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Tuesday, August 30th, 2016

Mortgage Zombies?

According to Moolala author Bruce Sellery, going back to your bank for a mortgage, primarily because you’ve been a customer “forever,” is “zombie behaviour.”

Sellery made the comments during a Lang & O’Leary Exchange appearance Monday.

“A lot of people would say it’s loyalty. I would say it’s lazy,” he adds.

Sellery offered up this guidance on picking your next mortgage originator (our comments in italics):

  • “You can be loyal to a restaurant you love because they treat you right, but don’t be loyal to your bank because you like the person there…It can make a profound difference in the rate you pay.” (Here’s some research that bears that out. This could apply to brokers as well.)
  • “Don’t let loyalty trump the interest rate.”
  • Bruce-Sellery“[Mortgage brokers] work for you, versus the bank mortgage specialist who works for the bank and offers the products of the bank.” (There are plenty of highly capable and competitive bank specialists out there, but like truly top-notch brokers, it takes effort to find them. One challenge invariably remains: Lender reps rarely highlight their product’s negatives vis a vis the competition, because they generally have to push one brand [their brand] to make a living.)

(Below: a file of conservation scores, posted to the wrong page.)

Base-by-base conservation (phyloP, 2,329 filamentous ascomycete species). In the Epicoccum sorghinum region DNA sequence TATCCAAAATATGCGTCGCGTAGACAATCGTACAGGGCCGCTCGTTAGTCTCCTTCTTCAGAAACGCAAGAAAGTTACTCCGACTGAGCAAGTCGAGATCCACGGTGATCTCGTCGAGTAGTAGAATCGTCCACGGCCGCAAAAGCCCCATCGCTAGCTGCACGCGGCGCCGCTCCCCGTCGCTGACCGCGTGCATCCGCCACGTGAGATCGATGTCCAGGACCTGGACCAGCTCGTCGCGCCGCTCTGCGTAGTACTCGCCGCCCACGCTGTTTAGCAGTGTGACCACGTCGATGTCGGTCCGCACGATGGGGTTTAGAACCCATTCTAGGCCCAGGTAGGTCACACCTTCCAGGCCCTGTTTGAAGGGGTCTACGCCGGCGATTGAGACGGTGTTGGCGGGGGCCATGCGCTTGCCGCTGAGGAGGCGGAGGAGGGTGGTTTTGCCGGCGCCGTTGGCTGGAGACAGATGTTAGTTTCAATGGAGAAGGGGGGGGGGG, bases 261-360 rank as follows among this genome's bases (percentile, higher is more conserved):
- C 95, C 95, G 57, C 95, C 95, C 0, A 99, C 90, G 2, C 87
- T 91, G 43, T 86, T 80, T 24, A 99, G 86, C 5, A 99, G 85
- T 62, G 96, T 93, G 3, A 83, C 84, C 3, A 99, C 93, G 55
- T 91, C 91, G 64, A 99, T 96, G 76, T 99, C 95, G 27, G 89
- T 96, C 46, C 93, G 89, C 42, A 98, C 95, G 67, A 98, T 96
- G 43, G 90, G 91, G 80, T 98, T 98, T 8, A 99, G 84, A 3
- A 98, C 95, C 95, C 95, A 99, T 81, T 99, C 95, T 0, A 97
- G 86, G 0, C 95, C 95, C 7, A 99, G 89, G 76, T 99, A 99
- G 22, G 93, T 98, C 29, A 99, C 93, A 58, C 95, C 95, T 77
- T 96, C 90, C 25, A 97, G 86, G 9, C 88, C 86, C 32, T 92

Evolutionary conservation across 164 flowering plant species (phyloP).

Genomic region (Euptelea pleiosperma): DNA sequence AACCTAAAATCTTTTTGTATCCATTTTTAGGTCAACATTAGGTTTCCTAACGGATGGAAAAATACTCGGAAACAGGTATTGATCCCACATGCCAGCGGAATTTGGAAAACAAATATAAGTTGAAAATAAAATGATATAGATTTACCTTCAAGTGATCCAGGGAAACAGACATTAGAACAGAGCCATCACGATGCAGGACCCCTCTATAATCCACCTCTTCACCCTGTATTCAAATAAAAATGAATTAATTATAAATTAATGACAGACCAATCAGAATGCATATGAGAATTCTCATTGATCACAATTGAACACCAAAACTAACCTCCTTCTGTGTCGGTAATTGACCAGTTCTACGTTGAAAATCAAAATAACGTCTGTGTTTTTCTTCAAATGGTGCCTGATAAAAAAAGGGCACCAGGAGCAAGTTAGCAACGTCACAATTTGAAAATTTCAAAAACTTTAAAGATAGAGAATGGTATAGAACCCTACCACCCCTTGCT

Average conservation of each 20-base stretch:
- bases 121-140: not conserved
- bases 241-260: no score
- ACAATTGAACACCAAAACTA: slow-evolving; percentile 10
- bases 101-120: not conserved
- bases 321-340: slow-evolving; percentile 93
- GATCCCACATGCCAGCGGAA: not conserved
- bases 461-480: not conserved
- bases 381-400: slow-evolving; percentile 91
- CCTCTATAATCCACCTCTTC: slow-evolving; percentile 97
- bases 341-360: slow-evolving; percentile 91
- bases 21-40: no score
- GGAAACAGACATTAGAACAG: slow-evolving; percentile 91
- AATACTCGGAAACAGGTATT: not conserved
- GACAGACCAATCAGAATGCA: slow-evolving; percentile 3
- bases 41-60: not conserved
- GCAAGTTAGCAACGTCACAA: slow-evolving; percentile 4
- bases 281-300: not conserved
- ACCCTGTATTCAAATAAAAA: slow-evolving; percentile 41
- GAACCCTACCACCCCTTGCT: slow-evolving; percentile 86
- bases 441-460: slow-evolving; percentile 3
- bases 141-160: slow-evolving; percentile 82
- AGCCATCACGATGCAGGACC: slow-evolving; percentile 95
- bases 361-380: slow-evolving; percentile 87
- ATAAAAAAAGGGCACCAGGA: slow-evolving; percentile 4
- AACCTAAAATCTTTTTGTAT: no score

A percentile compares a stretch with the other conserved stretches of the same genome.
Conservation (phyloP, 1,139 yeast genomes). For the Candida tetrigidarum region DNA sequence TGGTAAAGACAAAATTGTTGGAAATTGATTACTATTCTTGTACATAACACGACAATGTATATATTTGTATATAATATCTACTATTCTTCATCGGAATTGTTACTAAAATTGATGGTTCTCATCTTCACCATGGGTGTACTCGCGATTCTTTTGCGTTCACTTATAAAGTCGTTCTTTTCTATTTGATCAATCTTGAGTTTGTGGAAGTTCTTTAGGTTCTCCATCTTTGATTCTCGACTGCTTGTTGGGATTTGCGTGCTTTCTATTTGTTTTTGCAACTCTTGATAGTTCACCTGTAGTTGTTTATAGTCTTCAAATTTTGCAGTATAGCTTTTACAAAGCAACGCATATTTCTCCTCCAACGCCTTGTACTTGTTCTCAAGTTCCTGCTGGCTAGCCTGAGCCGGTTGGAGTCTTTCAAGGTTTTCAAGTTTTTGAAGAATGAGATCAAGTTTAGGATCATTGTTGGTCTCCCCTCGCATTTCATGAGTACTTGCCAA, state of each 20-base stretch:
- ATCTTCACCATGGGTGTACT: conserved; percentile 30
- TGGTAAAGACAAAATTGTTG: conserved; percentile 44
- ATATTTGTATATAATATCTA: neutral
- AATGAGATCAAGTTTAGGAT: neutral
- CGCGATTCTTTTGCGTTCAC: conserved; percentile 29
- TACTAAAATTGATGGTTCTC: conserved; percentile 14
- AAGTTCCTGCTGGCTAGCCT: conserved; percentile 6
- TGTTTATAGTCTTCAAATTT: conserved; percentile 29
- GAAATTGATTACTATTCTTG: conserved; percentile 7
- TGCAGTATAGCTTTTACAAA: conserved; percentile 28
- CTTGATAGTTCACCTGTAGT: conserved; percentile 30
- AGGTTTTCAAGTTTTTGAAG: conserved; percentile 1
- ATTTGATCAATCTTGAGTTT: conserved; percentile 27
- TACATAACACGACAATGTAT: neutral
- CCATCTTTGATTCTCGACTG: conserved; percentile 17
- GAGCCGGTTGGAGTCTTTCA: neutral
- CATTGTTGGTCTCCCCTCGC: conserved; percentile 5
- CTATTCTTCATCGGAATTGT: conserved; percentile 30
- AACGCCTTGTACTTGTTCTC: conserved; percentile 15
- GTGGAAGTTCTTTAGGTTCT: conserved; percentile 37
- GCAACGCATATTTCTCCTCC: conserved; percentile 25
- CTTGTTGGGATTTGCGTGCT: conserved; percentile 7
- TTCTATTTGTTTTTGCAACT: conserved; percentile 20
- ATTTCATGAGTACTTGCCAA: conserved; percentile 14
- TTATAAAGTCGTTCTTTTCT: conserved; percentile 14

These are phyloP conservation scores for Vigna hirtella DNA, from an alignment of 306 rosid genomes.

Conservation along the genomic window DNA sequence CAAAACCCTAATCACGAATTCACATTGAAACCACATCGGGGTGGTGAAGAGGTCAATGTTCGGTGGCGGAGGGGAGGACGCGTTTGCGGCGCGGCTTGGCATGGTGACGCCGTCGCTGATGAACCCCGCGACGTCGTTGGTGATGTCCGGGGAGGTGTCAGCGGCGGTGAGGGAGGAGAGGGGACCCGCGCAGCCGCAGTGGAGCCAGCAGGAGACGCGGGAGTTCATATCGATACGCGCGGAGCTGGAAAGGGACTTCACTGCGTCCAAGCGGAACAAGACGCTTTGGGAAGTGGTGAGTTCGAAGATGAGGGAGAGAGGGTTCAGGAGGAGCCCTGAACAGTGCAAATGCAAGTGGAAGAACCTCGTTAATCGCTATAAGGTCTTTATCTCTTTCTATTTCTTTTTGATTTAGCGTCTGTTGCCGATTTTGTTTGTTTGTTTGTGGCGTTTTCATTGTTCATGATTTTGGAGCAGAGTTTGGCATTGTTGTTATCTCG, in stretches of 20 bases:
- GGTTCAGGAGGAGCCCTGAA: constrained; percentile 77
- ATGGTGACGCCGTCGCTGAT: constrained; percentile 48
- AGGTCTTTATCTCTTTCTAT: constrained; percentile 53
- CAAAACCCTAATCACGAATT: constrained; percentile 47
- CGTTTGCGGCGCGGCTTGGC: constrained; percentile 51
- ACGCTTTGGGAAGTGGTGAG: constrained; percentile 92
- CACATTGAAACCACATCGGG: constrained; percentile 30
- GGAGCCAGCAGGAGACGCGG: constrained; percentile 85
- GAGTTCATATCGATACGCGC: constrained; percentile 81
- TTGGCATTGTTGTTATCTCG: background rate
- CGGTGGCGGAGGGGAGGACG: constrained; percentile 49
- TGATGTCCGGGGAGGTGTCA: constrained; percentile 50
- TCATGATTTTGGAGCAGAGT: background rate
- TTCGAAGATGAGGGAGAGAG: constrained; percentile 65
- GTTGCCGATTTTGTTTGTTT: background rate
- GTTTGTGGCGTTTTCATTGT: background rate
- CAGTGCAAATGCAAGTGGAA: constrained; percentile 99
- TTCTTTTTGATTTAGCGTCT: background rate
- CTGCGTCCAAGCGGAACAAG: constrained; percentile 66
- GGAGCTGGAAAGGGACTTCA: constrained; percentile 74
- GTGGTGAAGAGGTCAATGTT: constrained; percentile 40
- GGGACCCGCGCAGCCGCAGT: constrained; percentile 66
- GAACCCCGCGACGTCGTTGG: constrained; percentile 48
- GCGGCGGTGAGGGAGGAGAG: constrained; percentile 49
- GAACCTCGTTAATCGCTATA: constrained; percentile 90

• “[Banks] can be competitive. They have deep pockets. But they are competitive when they haveto be competitive.” (Ummm. Yep. Banks’ discretionary pricing models rely on inferior negotiators propping up their margins. That said, banks have become noticeably more competitive in recent years.)
  • Understand how brokers make money, he advises. Here’s one of his articles on this topic. Most brokers make a one-time commission based on the value of the mortgage. They can also receive volume bonuses, trailer fees, and incentives.
  • “The volume bonuses are…the area where I have the biggest question,” Sellery says. He cites a potential “loss of objectivity” resulting from some brokers thinking: “If I hit my volume, I get X.” (He’s right, and it’s one thing our industry takes heat for. Volume incentives often do affect objectivity. Albeit, they also help high-volume brokerages offer better rates to clients. Regulators require incentives to be disclosed to borrowers in most provinces, but that doesn’t always curb undesirable related practices.)
  • You can sometimes benefit from keeping all of your business with a bank but you will have to “fight for” that benefit, says Sellery.

Here’s the full video. If you want to see the above interview, fast forward to 28:10.

Images of the Lang & O’Leary Exchange belong to CBC.


Rob McLister, CMT

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